Posted in Undoubtedly

If I actually became a Clown

free clown color-vector-jfBuzzfeed recently posted “What should you write today?,” a set of prompts that you can select at random to write about. I happened to choose this one: “Write about what would happen if you unwaveringly followed your first childhood dream” and decided to blog about it here. I hope to use this resource more in the future to write about some fun topics!

I’m interpreting this prompt in terms of my career choices. My first childhood dream career was to be a clown — no joke. When i was in about the second grade, I was considered “the funniest girl” in my class alongside a boy named Nicholas who was the “funniest boy.” These titles were arbitrary, but we took them in pride.

Being funny came easily to me, and I figured it would be an enjoyable life career, so I remember trying to think of people who did it as a career. At the time, I didn’t know comedians were a thing or that there were other ways to use my humor, so I went for what felt like the obvious career choice: becoming a clown.

I had watched clowns on television, and I loved that they brought laughter to people. What a great gift to give with your job! If I unwaveringly followed this childhood dream, I definitely wouldn’t be in graduate school today. I would have attended some clown college, I’m sure, and learned the ins and outs of painting my face brightly and riding a unicycle — at least that’s what I imagine would happen.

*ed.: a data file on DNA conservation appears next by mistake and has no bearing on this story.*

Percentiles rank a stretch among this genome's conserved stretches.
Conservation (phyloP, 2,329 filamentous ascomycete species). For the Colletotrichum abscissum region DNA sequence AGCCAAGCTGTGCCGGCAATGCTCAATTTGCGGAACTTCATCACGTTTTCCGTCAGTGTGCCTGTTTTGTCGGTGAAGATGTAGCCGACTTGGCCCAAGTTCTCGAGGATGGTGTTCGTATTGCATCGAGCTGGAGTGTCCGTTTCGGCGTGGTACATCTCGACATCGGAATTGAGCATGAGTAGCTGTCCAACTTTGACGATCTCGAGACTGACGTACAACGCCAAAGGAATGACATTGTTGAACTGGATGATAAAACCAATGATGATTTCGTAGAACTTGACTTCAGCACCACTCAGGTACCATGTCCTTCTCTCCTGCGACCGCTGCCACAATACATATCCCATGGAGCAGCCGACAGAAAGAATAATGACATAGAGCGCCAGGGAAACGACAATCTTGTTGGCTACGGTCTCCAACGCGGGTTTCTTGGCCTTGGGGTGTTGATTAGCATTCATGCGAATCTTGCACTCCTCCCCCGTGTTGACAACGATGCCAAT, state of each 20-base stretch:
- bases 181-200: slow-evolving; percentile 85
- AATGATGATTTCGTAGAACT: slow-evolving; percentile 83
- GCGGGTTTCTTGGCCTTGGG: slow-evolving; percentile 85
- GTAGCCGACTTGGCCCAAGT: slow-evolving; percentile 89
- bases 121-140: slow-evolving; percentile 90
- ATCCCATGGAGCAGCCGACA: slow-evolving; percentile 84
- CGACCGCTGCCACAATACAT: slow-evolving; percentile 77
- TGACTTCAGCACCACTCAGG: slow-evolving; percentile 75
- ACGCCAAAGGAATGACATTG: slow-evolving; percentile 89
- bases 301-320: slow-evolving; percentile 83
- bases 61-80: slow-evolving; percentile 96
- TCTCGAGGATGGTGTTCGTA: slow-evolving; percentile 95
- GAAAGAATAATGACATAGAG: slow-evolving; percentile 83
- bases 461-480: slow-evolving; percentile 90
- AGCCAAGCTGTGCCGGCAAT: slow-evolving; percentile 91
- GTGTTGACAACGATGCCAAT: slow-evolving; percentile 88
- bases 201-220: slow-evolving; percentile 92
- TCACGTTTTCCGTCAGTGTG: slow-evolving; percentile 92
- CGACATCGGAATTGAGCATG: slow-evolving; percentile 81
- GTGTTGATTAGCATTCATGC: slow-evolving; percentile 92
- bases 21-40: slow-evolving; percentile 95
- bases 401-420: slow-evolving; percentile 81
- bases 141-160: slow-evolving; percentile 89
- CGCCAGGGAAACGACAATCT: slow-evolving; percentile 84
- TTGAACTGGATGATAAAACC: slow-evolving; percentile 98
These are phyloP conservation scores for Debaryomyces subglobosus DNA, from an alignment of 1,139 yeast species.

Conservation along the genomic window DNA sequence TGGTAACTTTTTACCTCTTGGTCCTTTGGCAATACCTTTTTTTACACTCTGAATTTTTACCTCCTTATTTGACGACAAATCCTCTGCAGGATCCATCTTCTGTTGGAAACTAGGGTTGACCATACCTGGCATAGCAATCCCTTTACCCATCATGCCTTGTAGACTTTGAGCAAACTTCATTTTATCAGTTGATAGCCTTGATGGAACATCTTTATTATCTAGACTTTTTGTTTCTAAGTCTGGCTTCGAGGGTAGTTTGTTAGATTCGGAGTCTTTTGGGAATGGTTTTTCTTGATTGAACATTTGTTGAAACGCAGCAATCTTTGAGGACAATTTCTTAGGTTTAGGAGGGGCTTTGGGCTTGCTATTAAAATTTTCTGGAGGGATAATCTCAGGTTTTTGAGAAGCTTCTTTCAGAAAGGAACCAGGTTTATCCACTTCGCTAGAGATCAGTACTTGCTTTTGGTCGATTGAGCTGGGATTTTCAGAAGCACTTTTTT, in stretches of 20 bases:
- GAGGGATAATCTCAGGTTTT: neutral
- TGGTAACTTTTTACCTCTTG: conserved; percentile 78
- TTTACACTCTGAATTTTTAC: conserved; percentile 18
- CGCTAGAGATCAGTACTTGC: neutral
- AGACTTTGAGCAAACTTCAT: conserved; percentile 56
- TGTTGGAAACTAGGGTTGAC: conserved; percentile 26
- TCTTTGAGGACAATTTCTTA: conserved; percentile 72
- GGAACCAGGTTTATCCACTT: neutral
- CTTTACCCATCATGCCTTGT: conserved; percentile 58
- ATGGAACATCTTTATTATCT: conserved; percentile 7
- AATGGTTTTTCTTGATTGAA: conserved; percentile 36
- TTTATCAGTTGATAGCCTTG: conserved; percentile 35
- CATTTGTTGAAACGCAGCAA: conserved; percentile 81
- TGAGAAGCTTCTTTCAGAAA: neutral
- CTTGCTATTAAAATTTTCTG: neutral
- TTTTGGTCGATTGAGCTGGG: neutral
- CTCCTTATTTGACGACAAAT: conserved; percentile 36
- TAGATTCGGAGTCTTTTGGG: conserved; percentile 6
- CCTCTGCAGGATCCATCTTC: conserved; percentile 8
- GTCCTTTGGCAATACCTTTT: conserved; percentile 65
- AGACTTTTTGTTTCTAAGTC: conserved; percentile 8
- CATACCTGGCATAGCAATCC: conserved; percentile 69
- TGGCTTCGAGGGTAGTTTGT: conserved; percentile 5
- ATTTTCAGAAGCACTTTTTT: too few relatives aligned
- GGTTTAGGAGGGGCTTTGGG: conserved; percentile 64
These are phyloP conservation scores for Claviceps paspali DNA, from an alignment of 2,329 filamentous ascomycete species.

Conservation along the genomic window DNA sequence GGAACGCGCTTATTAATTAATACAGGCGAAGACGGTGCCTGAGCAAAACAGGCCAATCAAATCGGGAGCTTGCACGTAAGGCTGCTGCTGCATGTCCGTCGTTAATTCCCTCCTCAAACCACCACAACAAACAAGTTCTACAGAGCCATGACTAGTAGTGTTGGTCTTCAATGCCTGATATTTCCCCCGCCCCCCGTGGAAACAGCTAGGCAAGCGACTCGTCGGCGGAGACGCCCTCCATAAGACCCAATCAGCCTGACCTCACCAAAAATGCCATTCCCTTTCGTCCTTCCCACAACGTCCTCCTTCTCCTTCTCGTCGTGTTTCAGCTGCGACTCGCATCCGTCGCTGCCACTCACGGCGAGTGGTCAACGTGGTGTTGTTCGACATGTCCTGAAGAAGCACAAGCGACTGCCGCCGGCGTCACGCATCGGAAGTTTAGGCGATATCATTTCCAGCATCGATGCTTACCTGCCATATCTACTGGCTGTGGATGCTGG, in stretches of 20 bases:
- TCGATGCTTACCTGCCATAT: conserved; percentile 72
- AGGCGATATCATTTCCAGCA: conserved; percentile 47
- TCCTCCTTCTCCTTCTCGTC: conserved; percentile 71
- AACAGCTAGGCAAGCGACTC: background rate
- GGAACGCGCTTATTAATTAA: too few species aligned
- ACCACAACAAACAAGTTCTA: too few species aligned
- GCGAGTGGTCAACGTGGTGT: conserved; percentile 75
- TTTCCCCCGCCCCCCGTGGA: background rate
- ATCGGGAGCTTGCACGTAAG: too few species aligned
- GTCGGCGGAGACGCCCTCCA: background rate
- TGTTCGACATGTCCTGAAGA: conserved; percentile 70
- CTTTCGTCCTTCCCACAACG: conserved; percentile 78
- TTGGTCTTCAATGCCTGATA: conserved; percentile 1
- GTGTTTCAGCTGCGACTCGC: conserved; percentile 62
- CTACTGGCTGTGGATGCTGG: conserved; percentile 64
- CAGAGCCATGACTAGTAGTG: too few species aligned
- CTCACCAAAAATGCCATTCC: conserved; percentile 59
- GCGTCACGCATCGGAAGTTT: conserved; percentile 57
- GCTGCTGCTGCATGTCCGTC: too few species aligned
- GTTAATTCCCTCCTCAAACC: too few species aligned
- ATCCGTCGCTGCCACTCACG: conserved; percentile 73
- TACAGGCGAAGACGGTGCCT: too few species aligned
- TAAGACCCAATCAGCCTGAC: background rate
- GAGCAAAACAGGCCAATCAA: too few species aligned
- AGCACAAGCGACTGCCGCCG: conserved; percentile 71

I wouldn’t be so concerned with dressing professionally or taking care of my hair, since a wig would cover it up regularly anyway. I would attend dozens of birthday parties and probably be a rounder person in shape (all that cake has to go somewhere!).

If I actually became a clown, I probably would use the trombone as part of my comedy act. Trombones can be hilarious instruments and kids love the sound of funny glisses right?

Clowning surely has its disadvantages too. No job is perfect right? I’m sure there would be lots of risks of injury in some of the things I might do. I’m also sure that I would have to deal with lots of crying children who just didn’t find clowns enjoyable.

So why didn’t I follow my early dream and become a clown? I eventually began to find them rather spooky (probably because of some Goosebumps book or Are You Afraid of the Dark? episode, and I couldn’t handle how fearful people were of clowns in that regard. “I don’t want to scare people,” I thought.

But I do still enjoy making people laugh when I can and “clowning around” with my friends. Just don’t expect to see me in face paint and a wig anytime soon.


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